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What is Mentoring?
The term mentor derives from a proper name in the Odyssey, that of Odysseus's trusted counselor, whose guise the godess Athena assumed when she took on the role of guardian and teacher to Odysseus's son. A mentor is a more experienced individual who servies as a role mdel and actively guides, advises, and promote's another career and training. This relationship is usually long-term and based on a strong personal commitment on part of the mentor. For more informaton see Dr. Vivian Weil's article, "Mentoring: Some Ethical Considerations." in Science and Engineering Ethics, 7(4): 471-482.
Mentoring Case Studies
Mentoring Case Studies
Clicking on this link will launch a search in the Ethics Education Library for ethics case studies about mentoring. The Ethics Education Library has been developed by the Center for the Study of Ethics in the Professions at IIT.
Web articles and tutorials on Mentoring
An online tutorial looking at the importance of mentoring for the promotion of responsible conduct of research, the ethical issues that may arise in the mentor-trainee relationship, and ways to become an effective mentor. Developed by Columbia University’s Center for New Media Teaching and Learning.
Supervisor-Trainee Relationships Tutorial
An online module developed by Dr. Caroline Whitbeck at Online Ethics Center that includes an introductory essay, and number of case studies to be discussed, and well as recommended reading and web sources on mentoring.
How to Get the Mentor You Want: A Guide for Graduate Students at a Diverse University
This publication seeks to provide graduate students with a description of the importance of the mentoring relationship, how to find a good mentor, how to be a good mentor, and how to deal with problems that may arise. The second section of the publication provides specific advice for students and of diverse backgrounds on finding some specific challenges they and faculty from diverse backgrounds sometimes face in the mentoring relationship, and how these challenges can be overcome.
How to Mentor Graduate Students: A Guide for Faculty
This publication is a guide for faculty mentors of graduate students discusses the role a mentor plays in a student's educational experience, gives general guidelines about being a good mentor, suggestions for initial meetings and how to develop a professional relationship with your students, and how individual departments can encourage mentoring. The publication also includes further reading and a list of resources available at the University of Michigan for graduate student mentors.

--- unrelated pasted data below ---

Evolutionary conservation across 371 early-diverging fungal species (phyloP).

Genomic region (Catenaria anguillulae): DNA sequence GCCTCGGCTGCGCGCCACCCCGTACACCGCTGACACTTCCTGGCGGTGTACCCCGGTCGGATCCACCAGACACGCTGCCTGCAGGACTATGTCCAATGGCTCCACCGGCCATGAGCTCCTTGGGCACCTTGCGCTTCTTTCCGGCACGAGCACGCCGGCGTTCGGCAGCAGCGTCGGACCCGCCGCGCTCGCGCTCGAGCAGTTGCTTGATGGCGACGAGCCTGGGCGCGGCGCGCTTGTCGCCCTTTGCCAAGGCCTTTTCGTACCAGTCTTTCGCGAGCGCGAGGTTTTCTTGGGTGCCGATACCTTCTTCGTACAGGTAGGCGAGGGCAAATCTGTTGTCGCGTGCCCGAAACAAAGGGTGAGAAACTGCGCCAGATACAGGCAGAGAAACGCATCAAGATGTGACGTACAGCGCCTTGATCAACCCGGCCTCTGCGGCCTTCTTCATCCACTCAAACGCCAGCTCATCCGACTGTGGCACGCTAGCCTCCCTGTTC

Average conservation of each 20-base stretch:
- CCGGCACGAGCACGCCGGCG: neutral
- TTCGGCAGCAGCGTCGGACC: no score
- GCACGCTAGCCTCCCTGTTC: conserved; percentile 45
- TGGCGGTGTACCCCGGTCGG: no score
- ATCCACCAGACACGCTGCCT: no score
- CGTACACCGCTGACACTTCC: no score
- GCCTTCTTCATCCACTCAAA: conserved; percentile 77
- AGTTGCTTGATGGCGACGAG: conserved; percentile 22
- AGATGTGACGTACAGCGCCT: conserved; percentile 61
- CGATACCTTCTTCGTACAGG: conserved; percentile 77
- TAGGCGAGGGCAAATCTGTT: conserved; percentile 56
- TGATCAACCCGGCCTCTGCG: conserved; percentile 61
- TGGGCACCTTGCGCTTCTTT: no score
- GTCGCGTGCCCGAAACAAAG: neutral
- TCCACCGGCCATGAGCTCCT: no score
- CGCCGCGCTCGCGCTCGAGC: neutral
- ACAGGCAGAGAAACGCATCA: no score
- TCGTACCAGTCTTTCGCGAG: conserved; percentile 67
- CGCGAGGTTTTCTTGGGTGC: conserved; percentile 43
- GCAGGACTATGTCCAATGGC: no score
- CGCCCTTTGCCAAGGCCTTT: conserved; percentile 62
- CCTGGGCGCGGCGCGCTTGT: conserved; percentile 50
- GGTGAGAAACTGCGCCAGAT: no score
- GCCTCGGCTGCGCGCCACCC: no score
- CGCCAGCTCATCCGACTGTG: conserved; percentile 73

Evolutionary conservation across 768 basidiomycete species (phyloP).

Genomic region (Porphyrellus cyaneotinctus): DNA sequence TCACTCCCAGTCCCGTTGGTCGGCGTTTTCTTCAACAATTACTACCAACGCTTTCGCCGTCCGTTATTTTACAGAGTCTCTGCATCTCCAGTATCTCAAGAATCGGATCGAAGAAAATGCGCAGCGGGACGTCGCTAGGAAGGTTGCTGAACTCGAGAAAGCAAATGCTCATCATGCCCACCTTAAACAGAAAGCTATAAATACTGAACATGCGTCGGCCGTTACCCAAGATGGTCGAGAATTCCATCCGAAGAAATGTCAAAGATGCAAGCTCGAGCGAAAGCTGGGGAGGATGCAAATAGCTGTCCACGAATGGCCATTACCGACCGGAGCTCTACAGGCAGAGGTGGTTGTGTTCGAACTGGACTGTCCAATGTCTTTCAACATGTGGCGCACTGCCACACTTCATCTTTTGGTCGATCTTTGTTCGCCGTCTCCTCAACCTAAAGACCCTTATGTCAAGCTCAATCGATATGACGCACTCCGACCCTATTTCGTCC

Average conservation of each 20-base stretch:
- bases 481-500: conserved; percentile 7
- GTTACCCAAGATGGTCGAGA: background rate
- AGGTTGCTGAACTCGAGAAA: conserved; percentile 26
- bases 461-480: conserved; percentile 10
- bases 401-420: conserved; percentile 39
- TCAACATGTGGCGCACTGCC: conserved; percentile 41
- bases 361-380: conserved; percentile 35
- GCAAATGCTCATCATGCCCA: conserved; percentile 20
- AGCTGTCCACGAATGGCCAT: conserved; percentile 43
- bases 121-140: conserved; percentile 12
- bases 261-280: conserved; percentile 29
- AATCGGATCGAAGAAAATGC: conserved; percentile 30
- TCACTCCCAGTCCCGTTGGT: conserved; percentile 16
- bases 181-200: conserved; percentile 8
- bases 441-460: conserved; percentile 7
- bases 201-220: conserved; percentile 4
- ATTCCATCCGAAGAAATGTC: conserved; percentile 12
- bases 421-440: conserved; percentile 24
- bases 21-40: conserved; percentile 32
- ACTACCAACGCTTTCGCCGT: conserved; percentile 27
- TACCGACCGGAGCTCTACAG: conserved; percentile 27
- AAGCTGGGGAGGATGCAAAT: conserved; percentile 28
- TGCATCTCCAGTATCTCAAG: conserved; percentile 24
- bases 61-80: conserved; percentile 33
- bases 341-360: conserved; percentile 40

Print Articles on Mentoring
Guston, David H. “Mentorship and the Research Training Experience.” In Responsible Science, Volume II: Background Papers and Resource Documents. Washington D.C. : National Academies Press, 1993.
This paper describes the role of mentorship in the contemporary research environment and distinguishes it from other important relationships in the training of new researchers. The paper also discusses efforts by universities to improve mentorship practices.
National Academy of Sciences (1997), Advisor, Teacher, Role Model, Friend: On Being a Mentor to Students in Science and Engineering. National Academy Press, Washington, D.C.
This report offers mentoring advice for faculty, administrators, and all others who counsel science and engineering students.
Weil, Vivian. “Mentoring: some ethical considerations.” Science and Engineering Ethics. 7.4 (July 2001) 471-482. (Print copy available at CSEP Library)
The author argues for an"honorific" definition of mentoring, according to which a mentor is virtuous like a saint or hero. She then differentiates between what is meant by an advisor and a mentor. Namely, the role of advisor can be specified, mandated, and monitored, whereas mentoring must be a voluntary activity.
Find more articles and resources on mentoring by visiting the Ethics Education Library.
O, What a Tangled Web We Weave!
This case discusses the need for clarification of what is expected of a mentor, an advisor or a supervisor to a graduate student, the differences between mentors and advisors and the need for improved communication between both parties.
How Much Help Is Too Much?
A mentor tries to help a student having troubles in his studies by helping him out on tests, adding him as an author on a paper when the student's own experiments fail, and assisting him during his dissertation. How far is too far when a mentor helps out his student?